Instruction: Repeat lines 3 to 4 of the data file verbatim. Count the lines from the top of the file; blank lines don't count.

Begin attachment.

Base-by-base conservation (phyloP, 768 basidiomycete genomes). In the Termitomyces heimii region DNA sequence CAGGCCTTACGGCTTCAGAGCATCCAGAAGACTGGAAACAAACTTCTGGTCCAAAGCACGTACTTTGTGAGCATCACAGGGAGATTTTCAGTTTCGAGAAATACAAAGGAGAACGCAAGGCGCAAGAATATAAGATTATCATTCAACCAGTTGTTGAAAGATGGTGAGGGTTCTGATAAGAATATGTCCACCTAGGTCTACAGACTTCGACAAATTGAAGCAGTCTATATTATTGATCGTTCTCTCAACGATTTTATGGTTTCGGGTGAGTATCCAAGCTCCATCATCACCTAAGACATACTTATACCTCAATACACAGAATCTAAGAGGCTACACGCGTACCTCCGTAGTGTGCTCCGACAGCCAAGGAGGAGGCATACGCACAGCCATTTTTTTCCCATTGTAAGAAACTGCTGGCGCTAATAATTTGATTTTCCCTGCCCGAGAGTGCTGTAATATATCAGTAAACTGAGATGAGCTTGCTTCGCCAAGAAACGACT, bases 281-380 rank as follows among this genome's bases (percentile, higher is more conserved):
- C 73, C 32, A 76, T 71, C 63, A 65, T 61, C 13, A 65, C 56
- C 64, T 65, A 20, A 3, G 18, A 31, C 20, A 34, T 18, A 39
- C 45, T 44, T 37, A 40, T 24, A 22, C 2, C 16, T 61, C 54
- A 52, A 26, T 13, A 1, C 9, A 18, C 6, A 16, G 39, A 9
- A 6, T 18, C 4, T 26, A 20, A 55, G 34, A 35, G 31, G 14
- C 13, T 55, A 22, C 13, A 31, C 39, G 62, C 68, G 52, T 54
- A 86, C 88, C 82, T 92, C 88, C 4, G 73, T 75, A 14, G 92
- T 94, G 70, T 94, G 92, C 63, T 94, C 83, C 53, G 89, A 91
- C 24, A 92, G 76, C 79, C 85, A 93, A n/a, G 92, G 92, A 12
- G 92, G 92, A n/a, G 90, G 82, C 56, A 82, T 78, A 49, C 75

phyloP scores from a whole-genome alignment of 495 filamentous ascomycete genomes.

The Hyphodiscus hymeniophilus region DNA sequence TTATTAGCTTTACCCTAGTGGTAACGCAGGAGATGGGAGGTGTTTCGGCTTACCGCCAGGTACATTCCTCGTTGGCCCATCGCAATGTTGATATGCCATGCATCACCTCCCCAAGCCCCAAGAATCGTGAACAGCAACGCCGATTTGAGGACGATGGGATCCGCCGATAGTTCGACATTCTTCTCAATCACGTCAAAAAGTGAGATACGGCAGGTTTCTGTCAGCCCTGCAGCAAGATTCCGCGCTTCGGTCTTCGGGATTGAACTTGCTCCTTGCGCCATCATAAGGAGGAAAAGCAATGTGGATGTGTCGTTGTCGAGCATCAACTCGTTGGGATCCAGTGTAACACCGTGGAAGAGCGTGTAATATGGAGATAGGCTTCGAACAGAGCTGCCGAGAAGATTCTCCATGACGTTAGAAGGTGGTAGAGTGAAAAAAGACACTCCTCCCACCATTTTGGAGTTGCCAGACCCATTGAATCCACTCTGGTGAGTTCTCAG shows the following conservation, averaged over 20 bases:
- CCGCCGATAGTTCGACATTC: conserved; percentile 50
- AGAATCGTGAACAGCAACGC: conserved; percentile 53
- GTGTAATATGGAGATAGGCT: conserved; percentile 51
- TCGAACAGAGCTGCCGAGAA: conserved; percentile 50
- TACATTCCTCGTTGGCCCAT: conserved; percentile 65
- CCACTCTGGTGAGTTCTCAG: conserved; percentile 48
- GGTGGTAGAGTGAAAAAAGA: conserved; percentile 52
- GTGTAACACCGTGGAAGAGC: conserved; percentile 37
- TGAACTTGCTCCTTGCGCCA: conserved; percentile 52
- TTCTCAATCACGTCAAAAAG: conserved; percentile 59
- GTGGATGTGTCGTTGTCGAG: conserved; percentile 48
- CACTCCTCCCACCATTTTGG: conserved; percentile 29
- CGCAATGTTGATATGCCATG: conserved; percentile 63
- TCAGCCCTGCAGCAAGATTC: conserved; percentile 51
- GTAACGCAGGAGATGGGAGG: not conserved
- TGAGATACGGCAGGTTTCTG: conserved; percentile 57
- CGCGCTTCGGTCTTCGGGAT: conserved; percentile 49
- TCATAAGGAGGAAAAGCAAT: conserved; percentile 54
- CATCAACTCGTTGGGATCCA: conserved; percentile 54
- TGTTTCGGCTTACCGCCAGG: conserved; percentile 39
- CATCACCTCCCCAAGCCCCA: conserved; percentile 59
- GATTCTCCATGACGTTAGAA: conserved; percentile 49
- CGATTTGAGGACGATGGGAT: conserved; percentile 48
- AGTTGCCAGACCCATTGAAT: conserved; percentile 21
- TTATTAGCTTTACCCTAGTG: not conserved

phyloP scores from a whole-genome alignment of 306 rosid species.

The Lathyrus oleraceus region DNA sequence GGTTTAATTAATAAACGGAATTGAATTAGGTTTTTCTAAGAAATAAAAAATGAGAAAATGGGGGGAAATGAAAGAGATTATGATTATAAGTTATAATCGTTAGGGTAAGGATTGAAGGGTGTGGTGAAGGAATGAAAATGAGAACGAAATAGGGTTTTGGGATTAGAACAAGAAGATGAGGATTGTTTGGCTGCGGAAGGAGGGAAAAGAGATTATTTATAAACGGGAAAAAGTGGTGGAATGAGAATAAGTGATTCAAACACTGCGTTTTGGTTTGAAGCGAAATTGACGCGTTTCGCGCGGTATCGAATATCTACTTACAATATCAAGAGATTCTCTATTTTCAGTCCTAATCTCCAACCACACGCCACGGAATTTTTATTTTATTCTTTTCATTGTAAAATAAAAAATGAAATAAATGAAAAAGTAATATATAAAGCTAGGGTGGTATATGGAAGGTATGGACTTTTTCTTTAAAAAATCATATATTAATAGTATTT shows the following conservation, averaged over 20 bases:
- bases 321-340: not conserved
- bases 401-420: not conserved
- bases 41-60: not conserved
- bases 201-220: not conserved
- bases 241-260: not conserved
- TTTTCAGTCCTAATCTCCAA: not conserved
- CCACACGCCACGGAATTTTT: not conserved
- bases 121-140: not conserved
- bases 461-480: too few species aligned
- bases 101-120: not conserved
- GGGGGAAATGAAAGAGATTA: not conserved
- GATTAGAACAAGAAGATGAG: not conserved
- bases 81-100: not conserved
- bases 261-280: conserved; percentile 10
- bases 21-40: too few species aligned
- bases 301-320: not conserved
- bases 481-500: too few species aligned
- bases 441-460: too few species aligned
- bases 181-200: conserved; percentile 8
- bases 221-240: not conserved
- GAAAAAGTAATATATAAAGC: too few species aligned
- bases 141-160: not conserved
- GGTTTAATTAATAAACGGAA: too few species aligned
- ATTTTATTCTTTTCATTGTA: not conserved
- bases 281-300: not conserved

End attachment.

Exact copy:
- C 64, T 65, A 20, A 3, G 18, A 31, C 20, A 34, T 18, A 39
- C 45, T 44, T 37, A 40, T 24, A 22, C 2, C 16, T 61, C 54